in reply to /g option not making s// find all matches

In the spirit of TIMTOWTDI, I offer another solution to my own problem.

After using the tips above to solve this problem, I moved on to the next one and, in the process, ran across a section of code employing a solution offered to another question I had asked here three years ago. And it turns out the solution I used in that case would have solved this current issue as well. Apparently, even the small fraction of perl that I know is too large to all fit into my brain at once.

The substitution line in my original example could become
s/^ ~ .* /@{[ ${^MATCH} =~ tr#_#+#r ]}/xp;
This separates the test for tilde from the substitution action (conceptually akin to tybalt89's solution and Eily's first one), yet keeps the whole thing inside a single s/// operator. And however much I admire the cleverness of \G (?! \A), its meaning is obscure even after its clockwork has been explained, whereas the above line is fairly easy to parse even if you've never encountered the @{[...]} idiom before.

For thoroughness, I plugged this s/// into AnomalousMonk's more comprehensive test suite above, and it passed all those as well.

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Re^2: /g option not making s// find all matches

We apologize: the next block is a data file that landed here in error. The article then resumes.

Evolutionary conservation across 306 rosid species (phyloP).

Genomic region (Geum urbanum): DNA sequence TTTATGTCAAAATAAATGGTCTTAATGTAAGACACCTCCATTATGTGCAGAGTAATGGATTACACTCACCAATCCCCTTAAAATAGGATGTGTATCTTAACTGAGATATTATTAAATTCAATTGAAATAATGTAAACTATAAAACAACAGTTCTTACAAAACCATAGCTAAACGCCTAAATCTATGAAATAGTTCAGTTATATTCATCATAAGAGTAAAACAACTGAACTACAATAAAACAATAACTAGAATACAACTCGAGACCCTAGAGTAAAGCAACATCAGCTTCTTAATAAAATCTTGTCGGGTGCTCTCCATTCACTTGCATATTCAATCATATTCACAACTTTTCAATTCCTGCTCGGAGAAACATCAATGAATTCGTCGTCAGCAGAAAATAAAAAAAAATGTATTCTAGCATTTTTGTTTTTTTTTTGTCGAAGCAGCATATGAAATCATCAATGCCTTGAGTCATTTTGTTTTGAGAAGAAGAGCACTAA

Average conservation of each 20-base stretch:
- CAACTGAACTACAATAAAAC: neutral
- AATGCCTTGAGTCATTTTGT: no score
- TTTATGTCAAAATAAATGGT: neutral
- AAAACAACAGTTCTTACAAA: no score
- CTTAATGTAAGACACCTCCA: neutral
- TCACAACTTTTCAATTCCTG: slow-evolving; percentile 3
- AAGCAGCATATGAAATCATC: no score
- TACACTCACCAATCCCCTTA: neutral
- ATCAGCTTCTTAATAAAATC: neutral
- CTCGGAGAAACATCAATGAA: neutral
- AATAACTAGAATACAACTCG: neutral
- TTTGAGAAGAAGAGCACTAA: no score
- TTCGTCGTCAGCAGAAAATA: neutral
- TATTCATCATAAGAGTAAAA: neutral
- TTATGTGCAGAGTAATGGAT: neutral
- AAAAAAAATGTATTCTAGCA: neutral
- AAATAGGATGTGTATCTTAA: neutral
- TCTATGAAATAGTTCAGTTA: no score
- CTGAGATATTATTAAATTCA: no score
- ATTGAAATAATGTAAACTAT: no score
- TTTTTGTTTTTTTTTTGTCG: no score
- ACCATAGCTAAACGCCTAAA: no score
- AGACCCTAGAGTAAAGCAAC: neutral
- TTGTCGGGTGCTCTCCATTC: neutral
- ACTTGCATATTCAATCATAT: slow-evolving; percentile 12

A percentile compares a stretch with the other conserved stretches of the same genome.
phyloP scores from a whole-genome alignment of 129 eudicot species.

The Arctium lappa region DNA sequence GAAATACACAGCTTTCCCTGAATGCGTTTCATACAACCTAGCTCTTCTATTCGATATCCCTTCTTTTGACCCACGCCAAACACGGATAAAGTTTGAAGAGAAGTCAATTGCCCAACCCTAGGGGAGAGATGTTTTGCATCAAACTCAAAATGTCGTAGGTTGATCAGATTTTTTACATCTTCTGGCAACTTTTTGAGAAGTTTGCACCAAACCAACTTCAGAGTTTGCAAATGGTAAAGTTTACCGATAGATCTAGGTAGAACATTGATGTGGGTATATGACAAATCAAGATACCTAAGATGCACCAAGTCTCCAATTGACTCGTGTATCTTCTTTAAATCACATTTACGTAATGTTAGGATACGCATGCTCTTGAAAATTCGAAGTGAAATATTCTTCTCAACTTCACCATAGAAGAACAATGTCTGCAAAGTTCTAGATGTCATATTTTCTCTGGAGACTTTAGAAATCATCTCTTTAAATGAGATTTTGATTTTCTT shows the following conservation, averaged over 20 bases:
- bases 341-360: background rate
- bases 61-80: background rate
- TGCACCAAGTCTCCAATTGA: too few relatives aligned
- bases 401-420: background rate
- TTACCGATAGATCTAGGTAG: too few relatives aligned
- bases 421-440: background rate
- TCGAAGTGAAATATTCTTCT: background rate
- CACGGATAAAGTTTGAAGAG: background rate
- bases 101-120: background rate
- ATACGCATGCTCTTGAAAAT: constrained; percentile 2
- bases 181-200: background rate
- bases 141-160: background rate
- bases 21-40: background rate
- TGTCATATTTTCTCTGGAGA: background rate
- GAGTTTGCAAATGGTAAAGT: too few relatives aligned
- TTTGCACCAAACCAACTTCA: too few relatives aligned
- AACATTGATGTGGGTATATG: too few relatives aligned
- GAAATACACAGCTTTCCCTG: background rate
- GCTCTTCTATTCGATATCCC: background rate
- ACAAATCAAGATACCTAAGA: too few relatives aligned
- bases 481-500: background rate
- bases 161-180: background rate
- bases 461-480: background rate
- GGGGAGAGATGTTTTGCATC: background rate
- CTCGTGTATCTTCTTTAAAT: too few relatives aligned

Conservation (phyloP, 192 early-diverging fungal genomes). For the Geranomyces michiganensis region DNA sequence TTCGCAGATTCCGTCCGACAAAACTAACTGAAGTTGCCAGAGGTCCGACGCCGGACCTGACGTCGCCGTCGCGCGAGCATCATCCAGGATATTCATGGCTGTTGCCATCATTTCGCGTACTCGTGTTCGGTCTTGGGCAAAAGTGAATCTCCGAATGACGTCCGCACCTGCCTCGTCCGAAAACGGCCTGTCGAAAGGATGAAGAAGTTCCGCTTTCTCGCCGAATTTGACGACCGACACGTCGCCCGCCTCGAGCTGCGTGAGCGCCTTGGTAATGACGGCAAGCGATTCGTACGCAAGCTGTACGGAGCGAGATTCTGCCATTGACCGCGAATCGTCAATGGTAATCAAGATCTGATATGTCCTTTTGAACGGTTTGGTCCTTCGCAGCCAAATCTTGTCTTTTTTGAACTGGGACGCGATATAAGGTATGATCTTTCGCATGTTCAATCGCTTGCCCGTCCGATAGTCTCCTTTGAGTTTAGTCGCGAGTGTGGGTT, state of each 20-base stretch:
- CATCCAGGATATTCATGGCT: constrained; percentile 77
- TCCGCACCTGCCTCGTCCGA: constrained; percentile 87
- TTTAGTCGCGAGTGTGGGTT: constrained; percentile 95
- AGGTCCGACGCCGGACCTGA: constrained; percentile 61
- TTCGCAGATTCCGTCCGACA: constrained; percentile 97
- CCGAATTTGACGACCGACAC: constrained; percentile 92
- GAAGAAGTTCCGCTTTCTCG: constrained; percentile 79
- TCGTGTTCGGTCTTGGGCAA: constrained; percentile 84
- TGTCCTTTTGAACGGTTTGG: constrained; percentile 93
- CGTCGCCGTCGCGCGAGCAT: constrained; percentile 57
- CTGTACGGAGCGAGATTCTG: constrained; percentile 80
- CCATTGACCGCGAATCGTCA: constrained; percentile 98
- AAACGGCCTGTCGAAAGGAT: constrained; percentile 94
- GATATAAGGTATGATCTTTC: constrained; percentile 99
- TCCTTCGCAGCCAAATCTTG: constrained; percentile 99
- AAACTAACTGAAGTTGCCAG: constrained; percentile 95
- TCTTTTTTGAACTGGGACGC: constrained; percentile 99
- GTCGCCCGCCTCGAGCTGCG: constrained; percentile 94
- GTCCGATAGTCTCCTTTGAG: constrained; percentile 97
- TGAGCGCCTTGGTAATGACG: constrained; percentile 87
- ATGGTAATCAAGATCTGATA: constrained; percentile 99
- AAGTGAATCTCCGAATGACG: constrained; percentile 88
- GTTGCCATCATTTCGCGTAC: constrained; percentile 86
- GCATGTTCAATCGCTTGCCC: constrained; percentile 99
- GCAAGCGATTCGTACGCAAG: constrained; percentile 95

by AnomalousMonk (Bishop) on May 31, 2018 at 20:14 UTC
    ... keeps the whole thing inside a single s/// operator.

    The only thing I would say about this is that you're firing up the eval-uator behind the scenes, so
        s/^ ~ .* /@{[  ${^MATCH} =~ tr#_#+#r  ]}/xp;
    is (I think; haven't tested it) exactly equivalent to
        s/^ ~ .* / ${^MATCH} =~ tr#_#+#r /xpe;
    That's an awful lot of moving parts for what seems a fairly simple match and transformation. Getting back to Eily's first solution and in particular to tybalt89's solution, I don't see a problem with something like (also untested):

    while (<FILEHANDLE>) { tr/_/+/ if m{ \A ~ }xms; do_something_with_fixed_up_line($_); }
    Simple, clear, one-step fixup, do whatever you want with the line thereafter.

    Oh, and BTW: Please don't use # as a delimiter for regex expressions; I know we're talking TimToady here, but there's no need for perversity!


    Give a man a fish:  <%-{-{-{-<

      Simple, clear, one-step fixup
      Yes, and absolutely the solution I would use if my real-life problem matched this simplified example of looping through an array or input stream. My code is doing the opposite: siccing an array of regex substitutions on a single string. Thus each modification has to be containable in an s///. (I can handle special cases outside this array, but minimizing special cases is a goal.)
      Please don't use # as a delimiter for regex expressions
      Yeah, I get that it indicates a comment, but for simple, inline expressions such as that one (a whole six characters after the tr), I like it for how it visually stands out better than most characters within a typical regular expression, making it easy to find the boundaries of each element. In code I write, all comments are set off with plenty of whitespace, so the eye won't be tricked into thinking a comment is lurking in the middle of what otherwise looks like a line of code. ("@" also stands out in many terminal fonts, but that would be true perversity.)